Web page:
Ardfin Golf Course
Isle of Jura, Scotland
United Kingdom

Tenth hole, 175 yards; The golfer faces one of the game’s most visually arresting shots. From a playability perspective, the hole is made by what the golfer doesn’t see: an area of short grass bigger than the green to the right. This means that a bogey is always achievable, which may seem like an odd statement but there is no such thing as a great hole where a bogey can’t be earned by someone who employs non-greedy tactics. Similar to sixteen at Cypress Point, when the golfer pulls off a shot that finds the green, the indelible moment moves to the front of the class in the golfer’s mind.

The heroic 10th plays from clifftop to clifftop across a pocket in the coastline.

The coastal erosion over the centuries has left behind canyons, whose 3-D qualities are other worldly.

Looking across the short grass and the bold green contours.

Eleventh hole, 390 yards; Though this hole transports the golfer to the shore, Ardfin is a clifftop top course rather than a links. Similar to Pebble Beach, its fairways attractively flow as opposed to being lumpy-bumpy like a links. Still, slight adjustments to one’s stance/set-up are required throughout the round. Take this fairway as a prime example. The tiger line is left toward the distant flag. From the left third of the fairway, the golfer is afforded a reasonably level stance to take on the forced carry approach. As the golfer steers his tee ball cautiously to the right, the likelihood of gaining a good stance is replaced by one whereby he will receive some sort of a slightly downhill stance. This becomes problematic and compounds the uncertainty of carrying the wetland. Visually stunning, the eleventh is another example of a hole that only reveals its secrets after multiple rounds.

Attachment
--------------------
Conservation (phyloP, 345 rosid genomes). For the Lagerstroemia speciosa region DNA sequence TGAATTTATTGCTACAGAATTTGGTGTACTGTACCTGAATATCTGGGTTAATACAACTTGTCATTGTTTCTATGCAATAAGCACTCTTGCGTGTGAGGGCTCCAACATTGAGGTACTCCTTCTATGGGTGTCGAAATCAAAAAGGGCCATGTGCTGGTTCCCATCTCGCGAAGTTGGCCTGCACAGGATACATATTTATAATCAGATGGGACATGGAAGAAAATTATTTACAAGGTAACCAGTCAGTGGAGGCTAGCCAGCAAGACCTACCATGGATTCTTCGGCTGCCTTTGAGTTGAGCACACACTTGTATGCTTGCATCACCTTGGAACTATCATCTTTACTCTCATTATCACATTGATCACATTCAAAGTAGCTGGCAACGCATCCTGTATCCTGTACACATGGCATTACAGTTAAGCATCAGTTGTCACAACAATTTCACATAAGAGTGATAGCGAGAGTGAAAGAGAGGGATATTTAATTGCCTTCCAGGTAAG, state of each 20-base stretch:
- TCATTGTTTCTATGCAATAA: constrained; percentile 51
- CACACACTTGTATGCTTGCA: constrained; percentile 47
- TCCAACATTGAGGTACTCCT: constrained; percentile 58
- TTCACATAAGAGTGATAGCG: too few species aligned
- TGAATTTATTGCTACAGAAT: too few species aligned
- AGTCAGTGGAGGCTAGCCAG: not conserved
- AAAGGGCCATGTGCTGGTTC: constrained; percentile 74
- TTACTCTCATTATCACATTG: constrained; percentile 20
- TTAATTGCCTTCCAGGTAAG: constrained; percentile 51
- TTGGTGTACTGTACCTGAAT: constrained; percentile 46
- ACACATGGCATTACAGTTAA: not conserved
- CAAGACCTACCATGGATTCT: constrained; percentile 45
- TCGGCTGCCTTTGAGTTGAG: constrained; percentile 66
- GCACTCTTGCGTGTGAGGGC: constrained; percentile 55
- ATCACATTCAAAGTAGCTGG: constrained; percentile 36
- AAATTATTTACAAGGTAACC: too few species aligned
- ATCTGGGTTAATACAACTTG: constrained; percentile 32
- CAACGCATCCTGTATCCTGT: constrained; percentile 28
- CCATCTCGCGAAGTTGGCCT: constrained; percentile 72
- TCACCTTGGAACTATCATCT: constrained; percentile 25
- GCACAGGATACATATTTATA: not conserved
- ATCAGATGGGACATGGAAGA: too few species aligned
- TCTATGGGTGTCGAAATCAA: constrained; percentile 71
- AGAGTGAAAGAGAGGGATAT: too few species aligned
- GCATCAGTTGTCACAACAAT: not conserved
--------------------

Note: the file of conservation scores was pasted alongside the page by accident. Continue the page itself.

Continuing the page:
One of the author’s handful of favorite spots in world golf: the 11th tee at Ardfin.

One benefit of leaving such rock formations behind as central hazards? They don’t need to be nursed after heavy rain like a bunker.

The postcard perfect approach to the 11th highlights an important fact: the only thing better than playing beside a large body of water is playing beside one that has land in the distance. The best way to appreciate what the mountains of Islay add to the playing ambience is to imagine the scene above without them.

Forty yards short and left of the 11th green is a rocky port that dates back to the Vikings. The entire area near it is protected and made building the green complex a challenge.

Twelfth hole, 205 yards; Aware of some long green to tee walks, Harrison opted to place the tee here a few paces off the eleventh green, rendering a nearly straight approach down the axis of the course’s longest green at 42 paces. The hole measured 185 yards but Harrison is quick to point out that Mrs. Coffey thought a tee out past the Boat House might provide a more exciting moment. And guess what? She was right. Apart from the heightened sense of drama that comes from hitting over the sound, another benefit of the back left tee is the stark change of direction. Starting at the seventh, play generally progresses in a north-westerly direction up the coast. The key word is ‘generally.’ Mercifully, this is not a linear coastline and as anyone knows who has played in wind, a mere ten degree change in direction makes a meaningful impact on club selection. As the golfer plays this eight hole stretch, the two one shotters offer abrupt shifts in direction. The approach to the ninth forms an eighty degree angle with the one shot tenth and the twelfth from this new back tee makes it akin to hitting inland, again a mighty shift in direction from the holes on either side of it. Other holes like the eleventh and fourteenth bend twenty degrees within their own playing corridors, which is again significant. Like the world’s great routings at Muirfield and Portmarnock, the golfer is kept on his toes regarding judgement of wind and club selection.